Why could it be possible that we might be seeing more Dodge Challengers on our European roads? Let us explain. The USA’s CEO Donald J. Trump gave his 2018 State of the Union address. In summary; jobs jobs jobs, billions of (foreign) company investments, rebuilding roads and bridges, behave or get out and no more funding for countries who don’t cooperate with The Donald’s winning strategy. But there was another bit of information Trump shared with us; “we will get Detroit’s automobile industry revving again.”

How he will do that, you might ask? By telling the world that he will raise the import taxes on their cars if they don’t lower the import taxes on American cars. And it might just work out, just look at what he did with Chinese solar panels. He installed a massive 30% tariff on imported solar panels, and the Chinese response was that they; “finalized planning for the construction of an advanced solar manufacturing facility in the U.S.” What does that mean? It means that there might be a chance that we will be seeing American cars on the European roads again.

And while American cars do not have the styling- and engine finesse of for instance a Porsche Panamera or a Ferrari GTC4 Lusso, they do have all-American muscle and charisma. Take the Dodge Challenger or “General Lee” as it was called in 1979’s Dukes of Hazard (see below). The car stood for an America that got things done, that had its people believe they could achieve anything, that the sky was the limit. And in 2018, they still produce the monster, and it is very successful.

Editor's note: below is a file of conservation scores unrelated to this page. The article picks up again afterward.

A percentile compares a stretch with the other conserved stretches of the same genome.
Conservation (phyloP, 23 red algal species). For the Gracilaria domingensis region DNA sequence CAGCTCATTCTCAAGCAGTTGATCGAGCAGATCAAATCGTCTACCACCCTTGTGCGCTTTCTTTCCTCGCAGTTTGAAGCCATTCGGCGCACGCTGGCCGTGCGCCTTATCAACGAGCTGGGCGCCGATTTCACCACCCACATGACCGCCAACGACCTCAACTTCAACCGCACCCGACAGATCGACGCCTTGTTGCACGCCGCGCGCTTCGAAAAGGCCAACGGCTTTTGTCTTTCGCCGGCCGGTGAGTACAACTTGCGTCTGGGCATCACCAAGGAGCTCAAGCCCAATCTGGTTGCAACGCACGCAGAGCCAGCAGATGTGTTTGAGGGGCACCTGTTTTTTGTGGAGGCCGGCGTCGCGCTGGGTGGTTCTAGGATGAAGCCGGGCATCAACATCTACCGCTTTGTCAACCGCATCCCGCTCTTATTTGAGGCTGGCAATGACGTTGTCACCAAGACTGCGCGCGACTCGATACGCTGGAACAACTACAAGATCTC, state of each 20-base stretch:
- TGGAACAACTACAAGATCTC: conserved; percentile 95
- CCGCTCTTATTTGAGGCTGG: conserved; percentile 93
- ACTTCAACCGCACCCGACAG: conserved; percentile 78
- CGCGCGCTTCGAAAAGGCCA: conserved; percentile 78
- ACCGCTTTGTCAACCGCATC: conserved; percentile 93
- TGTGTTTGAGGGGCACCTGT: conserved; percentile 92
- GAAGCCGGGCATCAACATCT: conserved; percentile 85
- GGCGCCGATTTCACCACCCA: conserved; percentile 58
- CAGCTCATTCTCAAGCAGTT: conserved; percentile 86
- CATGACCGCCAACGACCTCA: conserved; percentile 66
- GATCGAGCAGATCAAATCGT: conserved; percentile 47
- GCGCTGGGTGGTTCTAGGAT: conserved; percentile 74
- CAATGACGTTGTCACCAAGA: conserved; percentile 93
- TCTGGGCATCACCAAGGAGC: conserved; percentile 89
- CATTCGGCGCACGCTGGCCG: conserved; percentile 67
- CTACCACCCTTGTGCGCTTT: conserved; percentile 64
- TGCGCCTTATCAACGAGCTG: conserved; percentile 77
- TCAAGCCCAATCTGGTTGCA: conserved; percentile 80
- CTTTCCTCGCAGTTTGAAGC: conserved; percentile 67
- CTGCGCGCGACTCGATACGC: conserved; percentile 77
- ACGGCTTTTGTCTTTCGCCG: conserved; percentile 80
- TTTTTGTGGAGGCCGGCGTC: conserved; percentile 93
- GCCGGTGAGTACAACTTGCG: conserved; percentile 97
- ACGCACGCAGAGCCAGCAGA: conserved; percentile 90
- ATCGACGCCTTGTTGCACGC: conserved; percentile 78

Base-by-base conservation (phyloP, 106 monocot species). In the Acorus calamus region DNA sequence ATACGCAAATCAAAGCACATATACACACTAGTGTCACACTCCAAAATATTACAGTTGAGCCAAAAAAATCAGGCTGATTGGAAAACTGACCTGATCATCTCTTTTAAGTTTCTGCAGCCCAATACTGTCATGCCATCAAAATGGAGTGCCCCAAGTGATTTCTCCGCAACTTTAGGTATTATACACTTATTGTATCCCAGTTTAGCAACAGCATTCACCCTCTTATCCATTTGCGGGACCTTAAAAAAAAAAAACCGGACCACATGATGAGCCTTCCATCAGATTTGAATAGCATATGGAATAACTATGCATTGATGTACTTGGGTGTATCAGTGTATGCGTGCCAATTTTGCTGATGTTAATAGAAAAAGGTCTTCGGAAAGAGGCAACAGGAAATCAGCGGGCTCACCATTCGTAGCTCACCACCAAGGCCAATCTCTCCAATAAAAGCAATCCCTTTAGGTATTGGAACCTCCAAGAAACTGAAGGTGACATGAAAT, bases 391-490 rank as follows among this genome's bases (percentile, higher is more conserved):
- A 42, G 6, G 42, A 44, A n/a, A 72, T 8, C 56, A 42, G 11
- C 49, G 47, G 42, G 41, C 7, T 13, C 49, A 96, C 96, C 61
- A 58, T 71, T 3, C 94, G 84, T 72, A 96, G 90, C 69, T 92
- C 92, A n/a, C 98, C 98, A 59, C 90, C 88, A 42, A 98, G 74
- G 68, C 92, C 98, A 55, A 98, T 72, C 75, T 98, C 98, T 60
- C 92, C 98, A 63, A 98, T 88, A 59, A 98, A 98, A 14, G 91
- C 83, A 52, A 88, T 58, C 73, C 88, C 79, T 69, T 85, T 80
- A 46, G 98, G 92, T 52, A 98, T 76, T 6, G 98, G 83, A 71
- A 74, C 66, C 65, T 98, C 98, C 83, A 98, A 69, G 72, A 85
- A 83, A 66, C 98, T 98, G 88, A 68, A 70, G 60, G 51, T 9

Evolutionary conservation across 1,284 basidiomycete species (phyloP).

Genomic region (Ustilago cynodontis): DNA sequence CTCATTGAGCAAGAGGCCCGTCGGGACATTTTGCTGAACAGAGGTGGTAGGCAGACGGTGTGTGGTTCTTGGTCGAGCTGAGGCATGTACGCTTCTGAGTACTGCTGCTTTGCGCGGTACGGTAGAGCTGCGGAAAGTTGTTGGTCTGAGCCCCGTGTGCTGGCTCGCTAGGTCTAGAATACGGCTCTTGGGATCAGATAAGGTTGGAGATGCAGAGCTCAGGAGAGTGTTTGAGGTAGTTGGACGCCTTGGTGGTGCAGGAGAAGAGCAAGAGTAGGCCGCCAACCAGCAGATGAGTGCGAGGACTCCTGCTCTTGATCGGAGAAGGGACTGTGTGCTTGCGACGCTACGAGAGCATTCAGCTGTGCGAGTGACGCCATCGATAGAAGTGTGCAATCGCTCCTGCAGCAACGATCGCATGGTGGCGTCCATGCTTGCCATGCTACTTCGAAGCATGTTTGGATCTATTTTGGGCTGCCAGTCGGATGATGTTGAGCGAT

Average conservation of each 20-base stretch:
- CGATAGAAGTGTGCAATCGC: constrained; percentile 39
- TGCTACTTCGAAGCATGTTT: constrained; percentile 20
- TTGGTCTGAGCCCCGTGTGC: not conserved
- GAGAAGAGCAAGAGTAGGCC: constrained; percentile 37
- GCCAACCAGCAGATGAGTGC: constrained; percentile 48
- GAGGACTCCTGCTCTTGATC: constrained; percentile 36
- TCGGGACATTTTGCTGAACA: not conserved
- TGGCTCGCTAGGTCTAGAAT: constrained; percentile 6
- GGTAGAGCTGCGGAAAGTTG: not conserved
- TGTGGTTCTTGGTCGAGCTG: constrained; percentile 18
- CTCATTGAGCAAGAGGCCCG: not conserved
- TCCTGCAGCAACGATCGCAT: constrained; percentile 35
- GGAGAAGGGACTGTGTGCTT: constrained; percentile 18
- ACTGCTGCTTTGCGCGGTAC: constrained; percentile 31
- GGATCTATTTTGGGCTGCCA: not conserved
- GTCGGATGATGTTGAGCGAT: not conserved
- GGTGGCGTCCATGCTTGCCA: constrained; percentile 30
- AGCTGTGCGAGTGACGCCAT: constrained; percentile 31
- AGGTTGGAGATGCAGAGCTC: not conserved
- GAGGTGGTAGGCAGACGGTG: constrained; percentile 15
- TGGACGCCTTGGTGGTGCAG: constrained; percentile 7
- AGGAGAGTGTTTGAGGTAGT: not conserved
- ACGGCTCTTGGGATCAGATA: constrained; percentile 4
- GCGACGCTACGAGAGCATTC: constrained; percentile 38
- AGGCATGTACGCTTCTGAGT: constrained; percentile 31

The guys from Redline Reviews reviewed the Hellcat, and concluded that “the 2018 SRT Hellcat is a muscle car with lots of tail-happy shenanigans, but has better handling and more grip than the models before.” In the US, a 2018 Dodge Challenger SRT® Hellcat with a Supercharged 6.2L HEMI V8 Engine with 707 bhp. Costs approximately  $70.000 (€55.000). In comparison, that same car is on the Dutch occasion market on sale for a whopping €119.000 (!).

If Trump gets his way, this number will go way down, and we might just be seeing Hellcats on our European roads. And imagine then, that when the US can export their cars again, invest in even better driving mechanisms and interior design, how good, awesome and affordable these cars can become in the (near) future. Start saving your money lads!